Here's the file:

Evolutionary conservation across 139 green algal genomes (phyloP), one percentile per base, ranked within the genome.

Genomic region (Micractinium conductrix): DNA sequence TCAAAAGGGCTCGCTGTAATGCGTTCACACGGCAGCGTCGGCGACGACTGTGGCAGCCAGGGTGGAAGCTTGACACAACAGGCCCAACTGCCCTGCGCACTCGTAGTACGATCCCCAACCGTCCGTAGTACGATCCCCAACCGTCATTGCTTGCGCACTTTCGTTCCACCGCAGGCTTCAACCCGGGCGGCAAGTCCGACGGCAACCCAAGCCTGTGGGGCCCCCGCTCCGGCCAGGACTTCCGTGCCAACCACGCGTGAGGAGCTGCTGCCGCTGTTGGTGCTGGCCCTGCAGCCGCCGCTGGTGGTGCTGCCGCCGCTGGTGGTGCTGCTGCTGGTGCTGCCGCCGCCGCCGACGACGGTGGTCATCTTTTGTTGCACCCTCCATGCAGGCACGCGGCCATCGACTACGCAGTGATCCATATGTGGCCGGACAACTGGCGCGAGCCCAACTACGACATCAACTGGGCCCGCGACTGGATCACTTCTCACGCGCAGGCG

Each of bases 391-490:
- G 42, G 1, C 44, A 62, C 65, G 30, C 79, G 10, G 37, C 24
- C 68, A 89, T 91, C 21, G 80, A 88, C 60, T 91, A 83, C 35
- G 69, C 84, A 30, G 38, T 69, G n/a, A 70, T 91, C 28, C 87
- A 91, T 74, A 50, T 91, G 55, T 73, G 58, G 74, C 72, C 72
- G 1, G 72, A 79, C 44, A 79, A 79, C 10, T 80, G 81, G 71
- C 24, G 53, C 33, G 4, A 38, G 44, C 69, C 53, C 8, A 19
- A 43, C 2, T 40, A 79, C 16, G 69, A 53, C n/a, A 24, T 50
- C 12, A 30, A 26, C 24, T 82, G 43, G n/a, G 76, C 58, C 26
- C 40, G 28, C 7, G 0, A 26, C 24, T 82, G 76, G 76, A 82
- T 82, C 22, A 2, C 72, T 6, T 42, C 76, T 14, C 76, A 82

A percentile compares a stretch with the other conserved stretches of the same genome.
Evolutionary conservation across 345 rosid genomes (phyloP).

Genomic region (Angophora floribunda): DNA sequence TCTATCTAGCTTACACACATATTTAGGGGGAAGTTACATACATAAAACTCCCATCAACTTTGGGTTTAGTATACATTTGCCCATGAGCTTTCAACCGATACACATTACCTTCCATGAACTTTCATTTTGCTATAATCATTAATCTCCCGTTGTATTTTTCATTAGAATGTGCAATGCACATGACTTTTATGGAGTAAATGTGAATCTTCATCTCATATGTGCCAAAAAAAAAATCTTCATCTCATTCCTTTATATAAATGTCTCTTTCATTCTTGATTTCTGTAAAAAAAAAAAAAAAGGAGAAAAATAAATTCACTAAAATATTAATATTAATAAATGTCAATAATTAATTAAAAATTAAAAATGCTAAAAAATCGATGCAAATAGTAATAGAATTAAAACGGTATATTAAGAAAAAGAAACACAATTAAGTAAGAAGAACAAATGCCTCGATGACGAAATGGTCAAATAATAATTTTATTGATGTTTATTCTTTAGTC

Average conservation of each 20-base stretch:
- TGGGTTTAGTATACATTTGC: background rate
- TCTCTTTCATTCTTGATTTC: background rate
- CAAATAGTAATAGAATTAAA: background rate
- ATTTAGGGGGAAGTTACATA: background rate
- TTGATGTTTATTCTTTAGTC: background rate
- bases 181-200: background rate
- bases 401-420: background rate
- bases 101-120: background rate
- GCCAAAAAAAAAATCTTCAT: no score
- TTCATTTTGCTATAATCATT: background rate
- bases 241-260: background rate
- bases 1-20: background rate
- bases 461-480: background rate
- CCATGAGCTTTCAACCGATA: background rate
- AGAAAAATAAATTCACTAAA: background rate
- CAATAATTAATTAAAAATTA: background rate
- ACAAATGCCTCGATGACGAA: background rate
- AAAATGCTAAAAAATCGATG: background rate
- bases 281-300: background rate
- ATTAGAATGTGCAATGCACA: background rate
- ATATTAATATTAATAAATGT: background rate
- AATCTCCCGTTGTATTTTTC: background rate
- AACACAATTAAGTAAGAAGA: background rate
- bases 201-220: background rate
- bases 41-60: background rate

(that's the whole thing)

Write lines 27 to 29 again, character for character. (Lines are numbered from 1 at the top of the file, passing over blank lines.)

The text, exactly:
- TTCATTTTGCTATAATCATT: background rate
- bases 241-260: background rate
- bases 1-20: background rate